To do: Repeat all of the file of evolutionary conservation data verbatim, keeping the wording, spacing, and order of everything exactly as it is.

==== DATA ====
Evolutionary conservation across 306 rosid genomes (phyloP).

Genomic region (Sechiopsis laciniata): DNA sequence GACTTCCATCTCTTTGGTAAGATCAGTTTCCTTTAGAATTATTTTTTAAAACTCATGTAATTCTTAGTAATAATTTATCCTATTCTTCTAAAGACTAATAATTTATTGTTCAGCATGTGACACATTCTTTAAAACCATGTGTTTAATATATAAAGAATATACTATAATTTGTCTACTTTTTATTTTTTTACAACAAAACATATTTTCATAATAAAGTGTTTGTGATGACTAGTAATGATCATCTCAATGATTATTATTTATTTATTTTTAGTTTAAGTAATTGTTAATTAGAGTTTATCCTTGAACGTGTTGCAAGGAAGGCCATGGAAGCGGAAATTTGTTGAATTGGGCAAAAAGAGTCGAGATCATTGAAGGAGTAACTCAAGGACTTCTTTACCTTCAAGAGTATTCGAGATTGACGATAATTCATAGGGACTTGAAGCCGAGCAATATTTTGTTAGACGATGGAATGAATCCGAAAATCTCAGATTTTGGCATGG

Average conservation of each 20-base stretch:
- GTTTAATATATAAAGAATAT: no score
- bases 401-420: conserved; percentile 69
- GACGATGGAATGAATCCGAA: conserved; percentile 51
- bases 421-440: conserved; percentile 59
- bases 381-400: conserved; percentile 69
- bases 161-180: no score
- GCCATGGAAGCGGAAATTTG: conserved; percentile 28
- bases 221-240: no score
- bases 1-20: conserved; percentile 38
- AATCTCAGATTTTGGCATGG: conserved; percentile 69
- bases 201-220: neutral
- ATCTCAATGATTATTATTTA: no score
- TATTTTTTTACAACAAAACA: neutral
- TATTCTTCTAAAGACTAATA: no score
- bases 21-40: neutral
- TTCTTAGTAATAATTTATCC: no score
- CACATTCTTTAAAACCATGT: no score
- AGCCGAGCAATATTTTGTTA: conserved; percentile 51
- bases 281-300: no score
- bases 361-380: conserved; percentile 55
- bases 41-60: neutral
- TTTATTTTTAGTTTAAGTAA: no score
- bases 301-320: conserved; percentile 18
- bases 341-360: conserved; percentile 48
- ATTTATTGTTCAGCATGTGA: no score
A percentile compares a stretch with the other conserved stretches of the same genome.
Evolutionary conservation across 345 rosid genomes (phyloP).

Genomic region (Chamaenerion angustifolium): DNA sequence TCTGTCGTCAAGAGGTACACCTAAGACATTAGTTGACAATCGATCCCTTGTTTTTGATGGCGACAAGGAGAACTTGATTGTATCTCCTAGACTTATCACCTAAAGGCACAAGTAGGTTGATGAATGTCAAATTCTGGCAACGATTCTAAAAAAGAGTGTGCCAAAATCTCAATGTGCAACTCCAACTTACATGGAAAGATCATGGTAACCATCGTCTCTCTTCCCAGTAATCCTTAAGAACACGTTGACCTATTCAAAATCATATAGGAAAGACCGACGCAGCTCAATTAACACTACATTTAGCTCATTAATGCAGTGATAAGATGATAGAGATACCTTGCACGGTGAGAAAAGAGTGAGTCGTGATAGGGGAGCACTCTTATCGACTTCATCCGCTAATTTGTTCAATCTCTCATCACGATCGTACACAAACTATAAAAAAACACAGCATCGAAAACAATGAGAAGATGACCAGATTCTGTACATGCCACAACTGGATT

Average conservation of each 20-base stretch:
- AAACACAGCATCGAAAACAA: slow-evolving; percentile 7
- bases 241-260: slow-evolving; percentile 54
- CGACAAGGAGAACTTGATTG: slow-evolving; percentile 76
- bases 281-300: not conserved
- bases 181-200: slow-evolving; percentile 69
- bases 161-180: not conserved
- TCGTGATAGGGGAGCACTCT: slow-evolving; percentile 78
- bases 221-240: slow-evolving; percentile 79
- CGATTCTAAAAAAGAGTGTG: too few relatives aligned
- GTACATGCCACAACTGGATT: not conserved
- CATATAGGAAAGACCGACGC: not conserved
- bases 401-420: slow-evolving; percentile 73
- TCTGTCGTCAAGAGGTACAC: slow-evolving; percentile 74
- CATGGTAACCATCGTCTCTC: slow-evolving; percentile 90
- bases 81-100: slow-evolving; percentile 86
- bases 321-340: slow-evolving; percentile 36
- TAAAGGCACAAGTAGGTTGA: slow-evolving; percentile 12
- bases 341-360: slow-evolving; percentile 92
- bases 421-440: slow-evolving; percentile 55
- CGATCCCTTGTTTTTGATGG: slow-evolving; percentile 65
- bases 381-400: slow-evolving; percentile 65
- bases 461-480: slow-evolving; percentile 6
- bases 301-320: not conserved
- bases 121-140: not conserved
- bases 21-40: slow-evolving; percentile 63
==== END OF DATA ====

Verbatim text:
Evolutionary conservation across 306 rosid genomes (phyloP).

Genomic region (Sechiopsis laciniata): DNA sequence GACTTCCATCTCTTTGGTAAGATCAGTTTCCTTTAGAATTATTTTTTAAAACTCATGTAATTCTTAGTAATAATTTATCCTATTCTTCTAAAGACTAATAATTTATTGTTCAGCATGTGACACATTCTTTAAAACCATGTGTTTAATATATAAAGAATATACTATAATTTGTCTACTTTTTATTTTTTTACAACAAAACATATTTTCATAATAAAGTGTTTGTGATGACTAGTAATGATCATCTCAATGATTATTATTTATTTATTTTTAGTTTAAGTAATTGTTAATTAGAGTTTATCCTTGAACGTGTTGCAAGGAAGGCCATGGAAGCGGAAATTTGTTGAATTGGGCAAAAAGAGTCGAGATCATTGAAGGAGTAACTCAAGGACTTCTTTACCTTCAAGAGTATTCGAGATTGACGATAATTCATAGGGACTTGAAGCCGAGCAATATTTTGTTAGACGATGGAATGAATCCGAAAATCTCAGATTTTGGCATGG

Average conservation of each 20-base stretch:
- GTTTAATATATAAAGAATAT: no score
- bases 401-420: conserved; percentile 69
- GACGATGGAATGAATCCGAA: conserved; percentile 51
- bases 421-440: conserved; percentile 59
- bases 381-400: conserved; percentile 69
- bases 161-180: no score
- GCCATGGAAGCGGAAATTTG: conserved; percentile 28
- bases 221-240: no score
- bases 1-20: conserved; percentile 38
- AATCTCAGATTTTGGCATGG: conserved; percentile 69
- bases 201-220: neutral
- ATCTCAATGATTATTATTTA: no score
- TATTTTTTTACAACAAAACA: neutral
- TATTCTTCTAAAGACTAATA: no score
- bases 21-40: neutral
- TTCTTAGTAATAATTTATCC: no score
- CACATTCTTTAAAACCATGT: no score
- AGCCGAGCAATATTTTGTTA: conserved; percentile 51
- bases 281-300: no score
- bases 361-380: conserved; percentile 55
- bases 41-60: neutral
- TTTATTTTTAGTTTAAGTAA: no score
- bases 301-320: conserved; percentile 18
- bases 341-360: conserved; percentile 48
- ATTTATTGTTCAGCATGTGA: no score
A percentile compares a stretch with the other conserved stretches of the same genome.
Evolutionary conservation across 345 rosid genomes (phyloP).

Genomic region (Chamaenerion angustifolium): DNA sequence TCTGTCGTCAAGAGGTACACCTAAGACATTAGTTGACAATCGATCCCTTGTTTTTGATGGCGACAAGGAGAACTTGATTGTATCTCCTAGACTTATCACCTAAAGGCACAAGTAGGTTGATGAATGTCAAATTCTGGCAACGATTCTAAAAAAGAGTGTGCCAAAATCTCAATGTGCAACTCCAACTTACATGGAAAGATCATGGTAACCATCGTCTCTCTTCCCAGTAATCCTTAAGAACACGTTGACCTATTCAAAATCATATAGGAAAGACCGACGCAGCTCAATTAACACTACATTTAGCTCATTAATGCAGTGATAAGATGATAGAGATACCTTGCACGGTGAGAAAAGAGTGAGTCGTGATAGGGGAGCACTCTTATCGACTTCATCCGCTAATTTGTTCAATCTCTCATCACGATCGTACACAAACTATAAAAAAACACAGCATCGAAAACAATGAGAAGATGACCAGATTCTGTACATGCCACAACTGGATT

Average conservation of each 20-base stretch:
- AAACACAGCATCGAAAACAA: slow-evolving; percentile 7
- bases 241-260: slow-evolving; percentile 54
- CGACAAGGAGAACTTGATTG: slow-evolving; percentile 76
- bases 281-300: not conserved
- bases 181-200: slow-evolving; percentile 69
- bases 161-180: not conserved
- TCGTGATAGGGGAGCACTCT: slow-evolving; percentile 78
- bases 221-240: slow-evolving; percentile 79
- CGATTCTAAAAAAGAGTGTG: too few relatives aligned
- GTACATGCCACAACTGGATT: not conserved
- CATATAGGAAAGACCGACGC: not conserved
- bases 401-420: slow-evolving; percentile 73
- TCTGTCGTCAAGAGGTACAC: slow-evolving; percentile 74
- CATGGTAACCATCGTCTCTC: slow-evolving; percentile 90
- bases 81-100: slow-evolving; percentile 86
- bases 321-340: slow-evolving; percentile 36
- TAAAGGCACAAGTAGGTTGA: slow-evolving; percentile 12
- bases 341-360: slow-evolving; percentile 92
- bases 421-440: slow-evolving; percentile 55
- CGATCCCTTGTTTTTGATGG: slow-evolving; percentile 65
- bases 381-400: slow-evolving; percentile 65
- bases 461-480: slow-evolving; percentile 6
- bases 301-320: not conserved
- bases 121-140: not conserved
- bases 21-40: slow-evolving; percentile 63